A painless imaging test can let your doctor peek right into your arteries to see if dangerous plaque deposits (atherosclerosis) are putting you at risk for heart disease before you have any signs or symptoms. Here’s what you need to know about the coronary artery calcium (CAC) test and if you’re a candidate for it.
What is the CAC test?
The CAC test is a type of CT scan. Using rapid X-rays, it takes cross-sectional images of the blood vessels that supply your heart. A radiologist or technician places electrodes on your chest to monitor your heart activity and takes images between heartbeats. You just need to hold your breath and lie still for the few seconds it takes to capture each image. There are no preparatory or post-activity restrictions; it’s non-invasive and painless; and it takes only a few minutes once you’re on the exam table.
Your doctor can then look at the images for specks of calcium on the blood vessel walls. (The plaque that deposits on blood vessel walls includes cholesterol and calcium.) Your doctor will count the calcium specks to determine your score and use that number to extrapolate the degree of plaque buildup. (Coronary artery calcium is not the same calcium that’s in your bones, and it’s not a reflection of the amount of calcium in your diet.)
What does your CAC score mean?
A higher CAC score means there is more plaque along the artery walls and you have a greater risk of a heart attack. Here’s how the numbers break down:
- Zero. No calcium was detected. You have a low heart attack risk, but if you have a strong family history of atherosclerotic cardiovascular disease (ASCVD), smoke, or have type 2 diabetes, you may be advised to start a cholesterol-lowering drug like a statin.
- One to 99. Calcium is starting to accumulate. If you have other cardiovascular risk factors, your doctor may discuss risk-reduction options, including cholesterol-lowering therapy.
- 100 to 300. You have a moderate amount of plaque deposits and an elevated risk of a heart attack or stroke over the next five to 10 years. Most people in this range need to start on a statin.
- 300 or higher. This is a sign of very high to severe atherosclerosis and heart attack risk.
Your score will be compared to findings in other men or women in your age group. The average white man will get a nonzero score by age 53. For the average white woman, it’s age 62. These stats are similar for people of Asian descent. For African Americans, nonzero scores happen a few years later. If you develop plaque ahead of your peer group, you may need to fast-track treatment.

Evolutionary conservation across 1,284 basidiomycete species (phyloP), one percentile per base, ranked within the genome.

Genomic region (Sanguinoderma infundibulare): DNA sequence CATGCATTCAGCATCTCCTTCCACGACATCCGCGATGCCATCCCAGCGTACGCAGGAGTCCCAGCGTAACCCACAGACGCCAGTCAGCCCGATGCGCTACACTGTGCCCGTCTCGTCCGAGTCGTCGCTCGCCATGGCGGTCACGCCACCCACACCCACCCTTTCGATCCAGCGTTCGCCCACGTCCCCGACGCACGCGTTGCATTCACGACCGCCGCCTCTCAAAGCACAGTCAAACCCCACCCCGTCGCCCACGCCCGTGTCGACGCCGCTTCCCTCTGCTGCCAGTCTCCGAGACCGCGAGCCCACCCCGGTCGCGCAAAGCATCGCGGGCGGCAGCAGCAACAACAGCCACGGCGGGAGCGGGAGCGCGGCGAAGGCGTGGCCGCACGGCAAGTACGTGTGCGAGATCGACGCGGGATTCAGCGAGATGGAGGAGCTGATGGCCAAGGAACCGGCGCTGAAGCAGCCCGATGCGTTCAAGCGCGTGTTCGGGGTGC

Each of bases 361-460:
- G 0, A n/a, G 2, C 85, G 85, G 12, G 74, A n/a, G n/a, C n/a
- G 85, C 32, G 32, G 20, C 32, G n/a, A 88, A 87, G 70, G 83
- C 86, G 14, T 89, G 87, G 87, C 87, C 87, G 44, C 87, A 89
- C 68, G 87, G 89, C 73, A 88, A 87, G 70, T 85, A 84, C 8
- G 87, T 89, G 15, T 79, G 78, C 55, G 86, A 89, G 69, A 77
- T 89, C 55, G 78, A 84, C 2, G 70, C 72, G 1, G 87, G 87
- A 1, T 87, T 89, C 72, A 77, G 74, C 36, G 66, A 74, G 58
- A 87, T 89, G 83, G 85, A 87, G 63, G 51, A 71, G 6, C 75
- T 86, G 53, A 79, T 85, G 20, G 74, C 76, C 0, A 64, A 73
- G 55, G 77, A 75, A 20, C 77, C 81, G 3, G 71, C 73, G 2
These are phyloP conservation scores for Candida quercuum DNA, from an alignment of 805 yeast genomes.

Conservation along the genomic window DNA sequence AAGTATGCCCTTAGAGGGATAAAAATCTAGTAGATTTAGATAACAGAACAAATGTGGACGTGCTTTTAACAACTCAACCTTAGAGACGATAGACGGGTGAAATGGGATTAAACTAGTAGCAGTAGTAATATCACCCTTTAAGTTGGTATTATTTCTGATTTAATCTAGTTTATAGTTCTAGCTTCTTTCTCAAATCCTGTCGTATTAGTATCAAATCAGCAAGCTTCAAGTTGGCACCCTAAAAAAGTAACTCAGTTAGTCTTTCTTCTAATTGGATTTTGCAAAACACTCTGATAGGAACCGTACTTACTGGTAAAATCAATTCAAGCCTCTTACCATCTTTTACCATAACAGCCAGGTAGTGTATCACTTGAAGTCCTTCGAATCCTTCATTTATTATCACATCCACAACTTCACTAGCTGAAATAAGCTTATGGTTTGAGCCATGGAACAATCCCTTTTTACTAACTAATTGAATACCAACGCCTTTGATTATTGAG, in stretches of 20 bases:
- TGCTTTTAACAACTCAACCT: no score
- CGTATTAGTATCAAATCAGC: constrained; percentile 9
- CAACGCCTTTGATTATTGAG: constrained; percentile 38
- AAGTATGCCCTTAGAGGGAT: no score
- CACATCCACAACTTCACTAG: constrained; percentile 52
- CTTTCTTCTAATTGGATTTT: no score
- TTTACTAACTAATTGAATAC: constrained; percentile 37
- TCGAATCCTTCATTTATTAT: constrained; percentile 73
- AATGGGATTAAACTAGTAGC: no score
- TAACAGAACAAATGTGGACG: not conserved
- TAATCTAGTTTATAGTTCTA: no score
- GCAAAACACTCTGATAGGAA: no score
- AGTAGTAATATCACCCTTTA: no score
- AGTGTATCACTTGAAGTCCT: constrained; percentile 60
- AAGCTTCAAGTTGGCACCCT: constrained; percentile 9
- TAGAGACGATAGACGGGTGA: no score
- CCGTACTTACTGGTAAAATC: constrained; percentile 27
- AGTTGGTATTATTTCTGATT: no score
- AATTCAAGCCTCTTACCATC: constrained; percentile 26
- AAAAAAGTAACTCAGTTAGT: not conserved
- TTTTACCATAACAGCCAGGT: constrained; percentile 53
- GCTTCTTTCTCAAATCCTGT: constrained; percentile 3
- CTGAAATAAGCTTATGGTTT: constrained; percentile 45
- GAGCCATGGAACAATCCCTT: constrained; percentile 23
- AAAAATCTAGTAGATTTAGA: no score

Though your CAC score isn’t the only factor to consider for heart attack prevention, it will inform decision-making about treatments to stop plaque progression and other steps to help prevent heart attack and stroke. These might include following a better diet, getting more exercise, losing weight, and taking medications.
Who benefits most from the test?
The CAC test isn’t recommended for everyone. It is most helpful for people whose heart attack risk falls in an intermediate zone based on, in part, the score on an atherosclerotic cardiovascular disease (ASCVD) screening tool. The ASCVD evaluates numbers like cholesterol levels and blood pressure readings to determine how likely you are to have a heart attack in 10 years. (You can take the test yourself online at (https://tools.acc.org).
The CAC test isn’t for people who have a 5 percent or lower 10-year heart attack risk and no strong family history of heart disease, because the odds of finding calcium are low. It also isn’t deemed necessary for people with a 10-year risk of 20 percent or higher, because it’s almost a given that they will have plaque. It makes the most sense for people who have between a 5 and 20 percent risk: Half of people in this group will have calcium deposits and half won’t.
Compared with the traditional and imperfect approach of estimating heart disease via risk factors like blood pressure and cholesterol levels, the CAC test directly answers the question of whether you have atherosclerosis. That’s why it’s so powerful. Since it can also tell if there are no calcium deposits, the result can be reassuring for someone with moderate heart disease risk factors.
The chief drawback to the test is that it may not be covered by your insurance, so it could cost between $100 and $400. The radiation exposure is similar to a mammogram and having the test at a facility with the most up-to-date technology means you’ll get the lowest amount of radiation possible.